Cusco also has great and beautiful architectural, natural and adventure attractions. It presents a delicious and varied traditional gastronomy.
You can enjoy the gastronomy of Cusco in each community or town, all of them with flavors that are different from the others thanks to the ingredients used.
After a tour of the sacred valley try the delicious baked guinea pig, in a private tour to Machu Picchu you can request the traditional corn-based meal of the Urubamba Valley. It is a matter of taste of the visitor and you can enjoy traditional food.
The Peruvian Andean cousine has a lot of diversity. Many of the main dishes have pre-Hispanic origins, some dishes appeared in colonial and republican time and their consumption is extensive. Some of delicious dishes that you should try during your visit in Cusco are:
Cuy Asado (Roast Guinea-Pig) (Cavia porcellus Linnaens)
The most symbolic and important dish in Cusco region, eaten during the most important feasts and celebrations. It is oven roasted and seasoned with black mint (aromatic plant), garlic, cumin and salt.
Make from Pieces of pork meat, fried in their own fat; it is served with large fried potatoes, boiled corn, mint and onion salad.
Chiri Uchu (Cold chili)
It is a dish that is served always cold and it contains small pieces of roast guinea pig, chicken and dry meat boiled, pork sausage, cau-cau (dry fish eggs), cheese, corn flour french toast, toasted corn grains, qocha-yuyo (dry algae) and the local chili rocoto.
Choclo con Queso
It is boiled fresh corn (maize) on the cob, served along with a piece of cheese. Fresh corn on the cob is known as “choclo”. It is consumed preferably during rainy season.
T’impu or Pucher
It is a very popular dish during the carnival parties, prepared from lamb and head of sheep, beef, dry meat, potatoes, corn on the cob, cabbage, chickpeas, sweet potatoes, cassava. It is served with the broth of all that.
They are very popular in Latin America; is something like a bundle of corn wet bread, covered with corn husks; stuffed with small pieces of beef, olives and onions, and cooked in water steam.
Rocoto Relleno (Stuffed hot pepper).
Is a local chili or hot pepper, boiled and stuffed with ground meat, peanuts, dry grapes, peas, cheese; coated with battered eggs and finally fried, it is served with tamales, lechon and others.
Delicious Pork meat roasted in oven, seasoned with yellow chili, garlic, cumin, and onions.
K’apchi de zetas
It is a stew prepared from mushrooms (Marasnicios alboericius), green broad beans, potatoes and milk, served along with rice.
It is a local soup prepared with small pieces of lamb or beef, “choncholin” (small pieces of sheep intestines), charqui (jerk), potatoes, pumpkin, moraya (dehydrated bitter potatoes), ollucos (Ullucus tuberosus), wheat, maize, carrots, and cabbage.
Sara Lawa (maize cream)
It is a very Andean cream prepared from ground fresh corn, potatoes, cheese and eggs; seasoned with turmeric.
Cream of dehydrated potato
An energetic cream eaten in the coldest days, prepared from flour of black chuño (dehydrated potatoes), with pieces of lamb or beef, potatoes, chickpeas, rice, and seasoned with yellow chili, garlic, cumin and mint.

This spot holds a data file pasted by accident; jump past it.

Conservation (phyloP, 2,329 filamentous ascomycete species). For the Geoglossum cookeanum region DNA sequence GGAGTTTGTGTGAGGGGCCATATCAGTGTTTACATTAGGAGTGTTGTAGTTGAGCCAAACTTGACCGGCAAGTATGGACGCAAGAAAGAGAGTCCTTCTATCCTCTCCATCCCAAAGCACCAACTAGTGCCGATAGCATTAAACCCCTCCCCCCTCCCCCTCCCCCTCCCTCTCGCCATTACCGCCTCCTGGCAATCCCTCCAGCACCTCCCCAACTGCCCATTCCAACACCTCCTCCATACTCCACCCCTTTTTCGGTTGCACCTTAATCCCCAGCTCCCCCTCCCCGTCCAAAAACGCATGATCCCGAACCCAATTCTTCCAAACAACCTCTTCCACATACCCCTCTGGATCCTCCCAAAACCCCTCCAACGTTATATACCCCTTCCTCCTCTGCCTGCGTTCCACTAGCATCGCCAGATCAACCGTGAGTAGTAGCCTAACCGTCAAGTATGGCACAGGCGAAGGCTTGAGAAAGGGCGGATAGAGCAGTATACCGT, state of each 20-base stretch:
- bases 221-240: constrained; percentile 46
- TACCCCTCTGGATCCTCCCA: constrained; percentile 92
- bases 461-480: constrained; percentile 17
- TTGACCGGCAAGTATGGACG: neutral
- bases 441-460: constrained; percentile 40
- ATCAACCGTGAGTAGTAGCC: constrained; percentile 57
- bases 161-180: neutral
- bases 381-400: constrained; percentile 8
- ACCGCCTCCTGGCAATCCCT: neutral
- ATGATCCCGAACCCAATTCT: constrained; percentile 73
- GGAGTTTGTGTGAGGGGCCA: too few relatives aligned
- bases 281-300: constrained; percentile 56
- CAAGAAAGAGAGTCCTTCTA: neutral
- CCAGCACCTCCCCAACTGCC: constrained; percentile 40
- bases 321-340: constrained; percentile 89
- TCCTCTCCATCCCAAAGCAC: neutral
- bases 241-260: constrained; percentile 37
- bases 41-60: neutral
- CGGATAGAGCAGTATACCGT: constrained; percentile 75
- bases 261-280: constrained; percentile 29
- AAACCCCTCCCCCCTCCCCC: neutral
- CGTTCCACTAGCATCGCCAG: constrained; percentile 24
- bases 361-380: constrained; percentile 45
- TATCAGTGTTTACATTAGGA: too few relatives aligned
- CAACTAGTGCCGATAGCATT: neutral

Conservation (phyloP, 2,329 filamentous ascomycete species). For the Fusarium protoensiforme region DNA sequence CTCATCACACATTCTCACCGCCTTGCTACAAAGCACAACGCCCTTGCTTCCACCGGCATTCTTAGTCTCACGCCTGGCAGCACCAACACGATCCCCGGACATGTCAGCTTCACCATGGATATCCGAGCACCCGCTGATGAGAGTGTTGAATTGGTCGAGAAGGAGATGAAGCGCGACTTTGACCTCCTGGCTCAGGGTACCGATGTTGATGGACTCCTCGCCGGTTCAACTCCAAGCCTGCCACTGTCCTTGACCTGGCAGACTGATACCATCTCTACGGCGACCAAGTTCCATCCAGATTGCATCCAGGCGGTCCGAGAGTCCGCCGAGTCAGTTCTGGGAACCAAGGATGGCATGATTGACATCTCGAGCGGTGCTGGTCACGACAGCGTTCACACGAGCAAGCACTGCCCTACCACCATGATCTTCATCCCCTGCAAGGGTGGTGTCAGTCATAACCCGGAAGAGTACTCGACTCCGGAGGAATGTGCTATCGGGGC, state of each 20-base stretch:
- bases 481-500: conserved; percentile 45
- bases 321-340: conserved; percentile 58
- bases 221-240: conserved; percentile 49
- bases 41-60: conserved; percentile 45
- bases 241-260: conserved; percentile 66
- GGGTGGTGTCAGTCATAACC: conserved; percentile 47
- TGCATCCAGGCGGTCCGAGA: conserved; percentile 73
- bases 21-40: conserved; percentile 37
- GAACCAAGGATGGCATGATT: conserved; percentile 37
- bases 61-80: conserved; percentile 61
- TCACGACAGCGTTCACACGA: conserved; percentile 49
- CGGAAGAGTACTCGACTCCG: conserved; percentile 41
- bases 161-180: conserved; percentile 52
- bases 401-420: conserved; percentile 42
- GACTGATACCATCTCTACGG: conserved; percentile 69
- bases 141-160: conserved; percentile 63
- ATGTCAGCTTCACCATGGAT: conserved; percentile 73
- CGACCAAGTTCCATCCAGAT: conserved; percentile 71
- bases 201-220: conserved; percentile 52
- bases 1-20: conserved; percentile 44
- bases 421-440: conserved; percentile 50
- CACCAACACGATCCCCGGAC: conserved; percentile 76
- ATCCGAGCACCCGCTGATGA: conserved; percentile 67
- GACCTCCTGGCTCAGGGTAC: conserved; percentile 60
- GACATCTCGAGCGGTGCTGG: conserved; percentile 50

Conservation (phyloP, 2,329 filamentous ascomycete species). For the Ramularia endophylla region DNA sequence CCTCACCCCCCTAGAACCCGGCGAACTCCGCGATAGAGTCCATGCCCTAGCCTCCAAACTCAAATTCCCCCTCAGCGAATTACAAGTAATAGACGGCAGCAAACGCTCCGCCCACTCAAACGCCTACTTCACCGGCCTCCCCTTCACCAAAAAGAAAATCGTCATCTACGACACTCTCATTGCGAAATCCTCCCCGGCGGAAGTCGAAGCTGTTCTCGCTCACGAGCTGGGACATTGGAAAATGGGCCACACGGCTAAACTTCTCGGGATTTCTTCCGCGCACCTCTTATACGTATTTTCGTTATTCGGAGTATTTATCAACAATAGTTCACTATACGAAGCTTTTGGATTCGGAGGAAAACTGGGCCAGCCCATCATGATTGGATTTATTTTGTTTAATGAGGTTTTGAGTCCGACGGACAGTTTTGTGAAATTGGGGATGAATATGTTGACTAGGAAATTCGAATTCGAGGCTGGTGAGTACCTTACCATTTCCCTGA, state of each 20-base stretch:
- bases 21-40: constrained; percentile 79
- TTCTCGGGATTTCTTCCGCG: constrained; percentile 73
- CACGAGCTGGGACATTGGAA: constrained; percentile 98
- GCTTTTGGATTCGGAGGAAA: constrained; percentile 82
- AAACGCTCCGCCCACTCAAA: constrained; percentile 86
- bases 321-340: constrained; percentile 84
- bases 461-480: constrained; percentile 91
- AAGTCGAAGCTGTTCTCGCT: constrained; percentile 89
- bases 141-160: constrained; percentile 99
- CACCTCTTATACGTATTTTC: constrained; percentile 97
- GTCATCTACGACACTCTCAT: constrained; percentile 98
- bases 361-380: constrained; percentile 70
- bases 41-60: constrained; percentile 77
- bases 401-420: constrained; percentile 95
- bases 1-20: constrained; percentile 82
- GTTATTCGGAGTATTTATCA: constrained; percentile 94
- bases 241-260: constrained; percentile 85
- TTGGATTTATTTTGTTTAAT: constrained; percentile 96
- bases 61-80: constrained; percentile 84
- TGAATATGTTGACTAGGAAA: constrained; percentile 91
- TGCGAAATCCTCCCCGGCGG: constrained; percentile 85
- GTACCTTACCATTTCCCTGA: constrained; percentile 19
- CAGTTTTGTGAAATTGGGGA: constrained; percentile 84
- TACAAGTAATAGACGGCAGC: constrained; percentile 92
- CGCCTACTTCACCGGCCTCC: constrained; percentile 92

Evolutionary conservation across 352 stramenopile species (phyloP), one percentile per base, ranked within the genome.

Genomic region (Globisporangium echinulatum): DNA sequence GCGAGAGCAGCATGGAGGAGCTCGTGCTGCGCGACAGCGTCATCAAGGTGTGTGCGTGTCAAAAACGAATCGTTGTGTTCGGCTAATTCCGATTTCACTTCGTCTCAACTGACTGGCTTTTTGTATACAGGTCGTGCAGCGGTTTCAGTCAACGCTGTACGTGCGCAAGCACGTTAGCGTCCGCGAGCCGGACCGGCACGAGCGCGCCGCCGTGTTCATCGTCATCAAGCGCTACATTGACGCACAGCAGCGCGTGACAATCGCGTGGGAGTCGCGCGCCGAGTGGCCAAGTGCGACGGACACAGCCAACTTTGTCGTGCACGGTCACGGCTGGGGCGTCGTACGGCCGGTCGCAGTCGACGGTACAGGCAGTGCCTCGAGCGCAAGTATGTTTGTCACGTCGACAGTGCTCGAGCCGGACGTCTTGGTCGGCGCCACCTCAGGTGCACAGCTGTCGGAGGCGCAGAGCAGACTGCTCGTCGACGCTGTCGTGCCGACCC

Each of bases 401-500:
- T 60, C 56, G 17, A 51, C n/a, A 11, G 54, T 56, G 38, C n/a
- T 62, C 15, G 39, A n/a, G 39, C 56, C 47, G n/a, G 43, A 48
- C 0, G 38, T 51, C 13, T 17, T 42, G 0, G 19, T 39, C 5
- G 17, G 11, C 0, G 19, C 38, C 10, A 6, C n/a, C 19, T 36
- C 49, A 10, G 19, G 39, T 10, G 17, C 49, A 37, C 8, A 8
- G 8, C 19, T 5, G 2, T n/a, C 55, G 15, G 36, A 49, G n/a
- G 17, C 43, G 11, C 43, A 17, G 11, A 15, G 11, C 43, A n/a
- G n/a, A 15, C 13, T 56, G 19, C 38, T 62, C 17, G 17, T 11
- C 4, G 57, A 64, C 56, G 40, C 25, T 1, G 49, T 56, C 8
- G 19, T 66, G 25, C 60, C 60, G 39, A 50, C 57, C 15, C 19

Picante de Tarwi
It is another very energetic dish prepared from tarwi (cultivated lupine beans – Lupinus mutabilis) without any bitter, and ground with milk. It contains potatoes and cheese, seasoned with garlic, yellow chili, onions, mint and wakatay (black mint); served with beefsteak or rice.
Chupe de Quinua
A soup prepared from a native cereal named quinua (Chenopodium quinoa) peeled and without bitter; cooked with beef or lamb, potatoes, carrots, cabbage, green broad beans and seasoned with onions, paprika, garlic, mint, coriander and marjoram.
Pieces of cow heart skewered in a stick, pickled in vinegar and then broiled; served with potatoes and “uchu-kuta” (a local hot sauce consisting on rocoto chilies ground with peanuts, black mint and some other spices)
Aqha or Chicha de Jora (yellow chicha)
Chicha is an alcoholic beverage consumed from Inca times, prepared from dry yellow corn that is previously germinated, ground and boiled. The liquid is sifted in huge reed baskets and dry “ichu” (the local bunch grass) and fermented during three days in enormous ceramic jars. At the end of the whole process this beverage must have about 3% of alcoholic content.
Its preparation process is the same as that of “chicha”, the only difference is that ground “frutilla” (a special strawberry from the Sacred Valley) is added to this one giving it a somewhat pink color and a special sweet flavor.
Chicha de Quinua or Kiwicha
They are non alcoholic refreshing drinks, prepared from quinua (Chenopodium quinoa) or kiwicha (Amaranthus caudatus) flours, without fermentation.
Refreshment resulting from boiling dry purple corn on the cob; lemon juice and sugar are added.
Mate de Coca (Coca Tea)
It is a natural coca leaves infusion (Erythroxilon coca). In the Andean villages it is drunk for medicinal purposes helping avoid headaches, dizziness, sleeplessness, and some other feelings caused by high altitudes. People also drink it when they have sore throats and stomach problems.
Very popular in high and cold areas. It is a cup of normal or Chinese tea to which some jiggers of rum are added.
A Pisco Sour is a cocktail typical of Peruvian cuisine, it is made from pisco (made of white grapes.) and lemon juice and others components.
That is one of the best in Peru which as advertisement says “it’s made with the water of the Inkas”. In fact, the water running in the religious Inkan fountain in Q’enqo was piped and taken to the “Cusqueña” brewery.
If you are thinking of buying luxury tours or travel packages to Machu Picchu, ask your travel agent to include tours of the gastronomic places; community restaurants or guariques, you will not regret it.